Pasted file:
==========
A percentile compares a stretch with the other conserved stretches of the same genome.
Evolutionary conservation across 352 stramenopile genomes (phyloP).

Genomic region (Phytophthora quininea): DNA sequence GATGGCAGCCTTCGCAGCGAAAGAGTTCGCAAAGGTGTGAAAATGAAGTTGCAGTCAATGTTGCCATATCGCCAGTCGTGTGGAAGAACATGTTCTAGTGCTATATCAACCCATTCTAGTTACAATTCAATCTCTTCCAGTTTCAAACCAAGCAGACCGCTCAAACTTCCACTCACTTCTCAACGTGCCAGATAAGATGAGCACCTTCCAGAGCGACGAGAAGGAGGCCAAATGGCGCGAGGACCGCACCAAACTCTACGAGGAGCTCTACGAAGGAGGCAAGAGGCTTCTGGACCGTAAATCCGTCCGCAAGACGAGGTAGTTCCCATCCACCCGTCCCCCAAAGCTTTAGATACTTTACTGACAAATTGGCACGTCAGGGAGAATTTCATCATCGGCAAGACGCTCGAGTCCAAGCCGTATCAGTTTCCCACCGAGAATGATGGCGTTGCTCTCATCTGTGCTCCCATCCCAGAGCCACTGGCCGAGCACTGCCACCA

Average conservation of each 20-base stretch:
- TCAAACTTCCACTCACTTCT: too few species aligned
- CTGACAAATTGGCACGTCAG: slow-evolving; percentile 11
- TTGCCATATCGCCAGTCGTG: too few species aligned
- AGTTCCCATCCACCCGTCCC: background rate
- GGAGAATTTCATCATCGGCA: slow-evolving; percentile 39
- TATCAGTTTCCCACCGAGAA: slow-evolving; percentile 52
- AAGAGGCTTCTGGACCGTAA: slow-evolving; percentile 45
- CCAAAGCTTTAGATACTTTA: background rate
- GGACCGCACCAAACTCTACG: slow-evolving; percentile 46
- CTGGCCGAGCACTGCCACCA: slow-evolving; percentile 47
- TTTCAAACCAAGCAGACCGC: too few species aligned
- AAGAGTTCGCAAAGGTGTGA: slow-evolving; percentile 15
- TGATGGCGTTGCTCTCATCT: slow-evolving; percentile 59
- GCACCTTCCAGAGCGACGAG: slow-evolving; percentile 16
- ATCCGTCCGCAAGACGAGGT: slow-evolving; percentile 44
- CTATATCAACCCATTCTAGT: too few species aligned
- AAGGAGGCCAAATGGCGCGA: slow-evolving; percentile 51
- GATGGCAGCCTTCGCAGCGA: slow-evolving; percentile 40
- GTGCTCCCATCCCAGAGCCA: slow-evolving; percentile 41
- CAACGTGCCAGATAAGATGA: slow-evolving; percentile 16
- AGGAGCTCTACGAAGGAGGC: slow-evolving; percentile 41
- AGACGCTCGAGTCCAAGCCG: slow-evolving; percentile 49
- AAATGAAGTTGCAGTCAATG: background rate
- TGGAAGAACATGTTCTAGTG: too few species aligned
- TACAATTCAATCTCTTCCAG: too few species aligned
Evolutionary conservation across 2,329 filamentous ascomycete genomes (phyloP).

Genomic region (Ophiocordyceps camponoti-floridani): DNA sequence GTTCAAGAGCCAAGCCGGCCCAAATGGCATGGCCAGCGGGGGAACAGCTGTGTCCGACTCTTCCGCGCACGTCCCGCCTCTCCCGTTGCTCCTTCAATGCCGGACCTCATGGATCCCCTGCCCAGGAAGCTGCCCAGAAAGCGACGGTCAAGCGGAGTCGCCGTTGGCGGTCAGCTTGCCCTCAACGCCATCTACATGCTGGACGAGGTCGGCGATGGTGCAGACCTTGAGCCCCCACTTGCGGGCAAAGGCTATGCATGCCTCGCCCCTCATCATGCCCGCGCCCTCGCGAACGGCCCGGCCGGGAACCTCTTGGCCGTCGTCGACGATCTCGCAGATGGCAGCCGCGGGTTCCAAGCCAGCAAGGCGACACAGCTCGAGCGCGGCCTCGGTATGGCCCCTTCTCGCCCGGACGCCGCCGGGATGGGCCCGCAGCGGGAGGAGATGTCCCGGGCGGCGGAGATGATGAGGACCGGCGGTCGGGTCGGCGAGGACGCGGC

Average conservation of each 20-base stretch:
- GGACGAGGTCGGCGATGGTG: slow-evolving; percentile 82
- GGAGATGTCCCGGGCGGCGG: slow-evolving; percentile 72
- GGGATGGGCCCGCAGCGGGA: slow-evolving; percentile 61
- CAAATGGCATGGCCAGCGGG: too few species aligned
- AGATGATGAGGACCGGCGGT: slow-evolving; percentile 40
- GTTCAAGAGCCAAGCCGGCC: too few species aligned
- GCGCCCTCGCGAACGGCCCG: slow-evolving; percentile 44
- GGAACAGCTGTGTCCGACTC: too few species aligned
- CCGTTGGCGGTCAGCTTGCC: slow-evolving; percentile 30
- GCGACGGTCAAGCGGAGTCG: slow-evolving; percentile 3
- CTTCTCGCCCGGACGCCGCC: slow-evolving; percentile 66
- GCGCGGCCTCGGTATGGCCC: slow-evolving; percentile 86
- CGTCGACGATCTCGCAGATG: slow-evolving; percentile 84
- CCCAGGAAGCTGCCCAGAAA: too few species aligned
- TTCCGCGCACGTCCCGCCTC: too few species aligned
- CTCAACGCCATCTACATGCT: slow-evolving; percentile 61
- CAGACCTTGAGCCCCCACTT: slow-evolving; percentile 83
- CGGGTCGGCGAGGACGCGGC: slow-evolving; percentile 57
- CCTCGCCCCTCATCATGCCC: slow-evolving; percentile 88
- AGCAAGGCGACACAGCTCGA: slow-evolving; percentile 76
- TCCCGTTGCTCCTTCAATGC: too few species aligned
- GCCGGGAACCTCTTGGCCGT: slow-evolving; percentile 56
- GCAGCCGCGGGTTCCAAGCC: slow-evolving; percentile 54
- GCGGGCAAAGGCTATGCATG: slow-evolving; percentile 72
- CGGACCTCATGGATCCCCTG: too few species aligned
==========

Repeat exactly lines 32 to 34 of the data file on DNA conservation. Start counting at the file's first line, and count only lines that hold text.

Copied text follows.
Average conservation of each 20-base stretch:
- GGACGAGGTCGGCGATGGTG: slow-evolving; percentile 82
- GGAGATGTCCCGGGCGGCGG: slow-evolving; percentile 72